Stimulus dollars target youth jobs
Cynthia E. Griffin- | 5/6/2009, 5 p.m.
Los Angeles, CA -- Summer youth employment was not just a way for Nicole Graves to earn a little spending money. Participating in the HIRE L.A.'s Youth program last year was "path-forming," said the 2007 Dorsey High School graduate who had only held one other job previous to working as a student journalist in the city's Community Development Department, and was struggling to buy books during her first year of college at El Camino Community College.
But the job was not simply money, said Graves, who graduated from the Dorsey law magnet program and is majoring in political science and psychology.
"I met with people who have helped me in school. I met people looking to help me achieve," explained the young woman, who was one of more than 200 youth who turned out for the official kick-off of L.A. City's Summer Youth Employment program held on the Spring Street steps of City Hall.
She joined Mayor Antonio Villaraigosa, Gov. Arnold Schwarzenegger, actress Tichina Arnold (who has worked with HIRE L.A.'s Youth for the last two years), LAUSD School Board President Monica Garcia, Chancellor of the Los Angeles Community College District Marshall Drummond as well as local Councilmembers Jan Perry and Herb Wesson.
This summer Villaraigosa said the city will be able to place more than 16,500 youth ages 14 to 24 in jobs beginning this month, thanks in part to $20.3 million in federal stimulus dollars L.A. received.
Los Angeles is the first city in the nation to use the Workforce Investment Act funding.
Among the local agencies that will have job slots are the Los Angeles Urban League, which currently has 100 young people working in a pre-employment program; Yo Watts which has 112 positions available; Watts Labor Community Action Committee (WLCAC); and the Los Angeles Community Colleges District whose chancellor pledged to hire 2,000 youth.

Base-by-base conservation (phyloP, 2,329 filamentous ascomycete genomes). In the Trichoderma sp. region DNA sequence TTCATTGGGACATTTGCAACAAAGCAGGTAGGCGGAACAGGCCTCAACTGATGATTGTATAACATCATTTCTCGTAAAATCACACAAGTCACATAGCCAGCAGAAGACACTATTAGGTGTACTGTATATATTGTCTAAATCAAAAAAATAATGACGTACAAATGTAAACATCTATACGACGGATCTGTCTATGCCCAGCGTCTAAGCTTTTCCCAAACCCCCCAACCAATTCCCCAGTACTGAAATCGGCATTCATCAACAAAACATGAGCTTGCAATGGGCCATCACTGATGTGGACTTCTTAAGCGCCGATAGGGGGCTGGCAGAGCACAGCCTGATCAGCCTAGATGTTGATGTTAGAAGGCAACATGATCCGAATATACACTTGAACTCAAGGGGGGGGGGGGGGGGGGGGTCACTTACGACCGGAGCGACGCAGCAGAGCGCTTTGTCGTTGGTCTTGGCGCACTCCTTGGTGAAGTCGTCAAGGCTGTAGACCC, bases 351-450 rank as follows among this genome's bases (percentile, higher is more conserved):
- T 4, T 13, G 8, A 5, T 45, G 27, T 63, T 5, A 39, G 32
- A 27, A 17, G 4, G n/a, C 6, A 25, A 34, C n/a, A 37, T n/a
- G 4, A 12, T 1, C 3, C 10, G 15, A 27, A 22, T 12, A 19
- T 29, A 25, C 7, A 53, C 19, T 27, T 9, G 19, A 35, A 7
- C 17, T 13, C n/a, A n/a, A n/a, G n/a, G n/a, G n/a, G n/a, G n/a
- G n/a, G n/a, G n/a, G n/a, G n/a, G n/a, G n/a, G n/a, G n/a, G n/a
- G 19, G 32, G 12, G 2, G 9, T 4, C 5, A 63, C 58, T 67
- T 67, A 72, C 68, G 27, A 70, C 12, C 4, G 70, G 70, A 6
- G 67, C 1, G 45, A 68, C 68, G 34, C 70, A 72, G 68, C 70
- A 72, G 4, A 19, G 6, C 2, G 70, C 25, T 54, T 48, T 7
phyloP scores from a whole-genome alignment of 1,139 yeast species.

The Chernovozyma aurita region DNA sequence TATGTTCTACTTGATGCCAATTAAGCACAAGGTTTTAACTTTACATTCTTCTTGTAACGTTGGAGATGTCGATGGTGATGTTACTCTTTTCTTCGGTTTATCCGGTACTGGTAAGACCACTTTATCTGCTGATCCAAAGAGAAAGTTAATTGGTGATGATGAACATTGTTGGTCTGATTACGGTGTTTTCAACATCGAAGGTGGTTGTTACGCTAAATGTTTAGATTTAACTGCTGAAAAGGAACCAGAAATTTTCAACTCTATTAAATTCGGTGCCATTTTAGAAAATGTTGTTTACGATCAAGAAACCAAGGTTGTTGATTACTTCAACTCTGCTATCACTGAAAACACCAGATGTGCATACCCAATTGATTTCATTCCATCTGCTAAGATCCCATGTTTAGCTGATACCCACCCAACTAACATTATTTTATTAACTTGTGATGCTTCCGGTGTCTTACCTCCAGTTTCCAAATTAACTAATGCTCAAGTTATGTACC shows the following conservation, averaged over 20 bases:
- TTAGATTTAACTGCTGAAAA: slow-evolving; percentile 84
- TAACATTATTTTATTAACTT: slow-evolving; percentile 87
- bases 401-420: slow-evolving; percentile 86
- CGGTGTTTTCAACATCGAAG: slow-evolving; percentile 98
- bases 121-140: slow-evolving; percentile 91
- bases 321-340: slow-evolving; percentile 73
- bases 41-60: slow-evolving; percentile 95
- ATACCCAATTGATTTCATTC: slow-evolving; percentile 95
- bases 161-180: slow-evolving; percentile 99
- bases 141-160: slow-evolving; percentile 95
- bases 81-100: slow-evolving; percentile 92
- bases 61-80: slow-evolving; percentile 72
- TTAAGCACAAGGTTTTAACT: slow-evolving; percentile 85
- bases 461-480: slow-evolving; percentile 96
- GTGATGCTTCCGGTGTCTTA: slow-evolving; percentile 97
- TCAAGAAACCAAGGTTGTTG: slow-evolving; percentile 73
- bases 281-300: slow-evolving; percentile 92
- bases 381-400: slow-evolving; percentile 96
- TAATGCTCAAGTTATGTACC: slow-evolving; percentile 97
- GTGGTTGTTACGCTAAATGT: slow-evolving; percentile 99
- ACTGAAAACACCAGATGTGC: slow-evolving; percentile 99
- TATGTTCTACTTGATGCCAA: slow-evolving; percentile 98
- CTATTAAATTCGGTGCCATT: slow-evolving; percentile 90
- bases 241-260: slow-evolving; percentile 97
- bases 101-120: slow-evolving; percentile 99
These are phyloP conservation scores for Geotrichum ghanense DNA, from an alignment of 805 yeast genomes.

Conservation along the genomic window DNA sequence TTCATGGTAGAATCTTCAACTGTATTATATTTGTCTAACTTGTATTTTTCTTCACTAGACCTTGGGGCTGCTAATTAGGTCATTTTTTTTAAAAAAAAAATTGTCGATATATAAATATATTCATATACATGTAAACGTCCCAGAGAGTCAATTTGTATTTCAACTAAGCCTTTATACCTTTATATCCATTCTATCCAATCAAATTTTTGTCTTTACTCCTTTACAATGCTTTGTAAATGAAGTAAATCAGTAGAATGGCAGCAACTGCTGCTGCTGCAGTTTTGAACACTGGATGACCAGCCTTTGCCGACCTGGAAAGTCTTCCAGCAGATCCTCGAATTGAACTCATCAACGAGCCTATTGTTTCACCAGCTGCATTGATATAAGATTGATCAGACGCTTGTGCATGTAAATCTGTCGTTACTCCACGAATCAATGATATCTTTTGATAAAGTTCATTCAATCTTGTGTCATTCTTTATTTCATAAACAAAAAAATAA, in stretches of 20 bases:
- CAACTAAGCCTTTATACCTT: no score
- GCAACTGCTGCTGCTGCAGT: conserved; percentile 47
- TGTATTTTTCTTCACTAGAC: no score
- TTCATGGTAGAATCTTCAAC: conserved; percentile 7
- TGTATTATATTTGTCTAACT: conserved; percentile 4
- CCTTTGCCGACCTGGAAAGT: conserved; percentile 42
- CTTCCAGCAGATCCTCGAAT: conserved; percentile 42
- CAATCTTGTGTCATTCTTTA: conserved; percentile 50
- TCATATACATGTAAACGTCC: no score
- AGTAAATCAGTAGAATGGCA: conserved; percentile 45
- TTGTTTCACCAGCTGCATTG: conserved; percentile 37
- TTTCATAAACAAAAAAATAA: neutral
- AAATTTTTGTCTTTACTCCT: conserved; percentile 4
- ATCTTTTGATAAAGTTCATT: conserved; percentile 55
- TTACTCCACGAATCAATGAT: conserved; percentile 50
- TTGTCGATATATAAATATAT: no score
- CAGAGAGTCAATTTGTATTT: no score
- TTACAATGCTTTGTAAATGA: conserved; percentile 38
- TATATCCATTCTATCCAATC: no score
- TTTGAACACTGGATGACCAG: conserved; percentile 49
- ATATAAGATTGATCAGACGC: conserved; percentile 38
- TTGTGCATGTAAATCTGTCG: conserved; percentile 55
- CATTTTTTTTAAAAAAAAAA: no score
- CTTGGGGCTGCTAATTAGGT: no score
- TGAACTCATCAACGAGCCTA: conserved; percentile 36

Private employers such as Kaiser Permanente, Vons and the Los Angeles County Fair have pledged in excess of 1,800 slots. More than 9,000 additional jobs will be provided through the city. Low income youth ages 14-24 who live in the City of Los Angeles, have a social security card and a permit to work will be placed in nonprofit and government agencies, schools and hospitals.
The idea is to expose them to careers in public service and in high growth industries such as green technologies, environmental awareness, health care, education and childcare.
Youngsters will work a total of 120 hours during a six-week period, and most of the employment opportunities begin in July. Applications must be submitted beginning May 18. Interested young people can call (800) for a job or 311, or go to the nearest OneSource Youth Opportunity Center.
Here are the local agencies that have job programs.
* The Los Angeles Urban League is conducting two sessions of summer youth employment. The next one begins July 1, and the agency has targeted hiring at least 75 youth. Youngsters ages 14 to 24 work 20 hours a week, and the program begins with a 20-hour work readiness course. Interested people should call for an application: (323) 292-8111.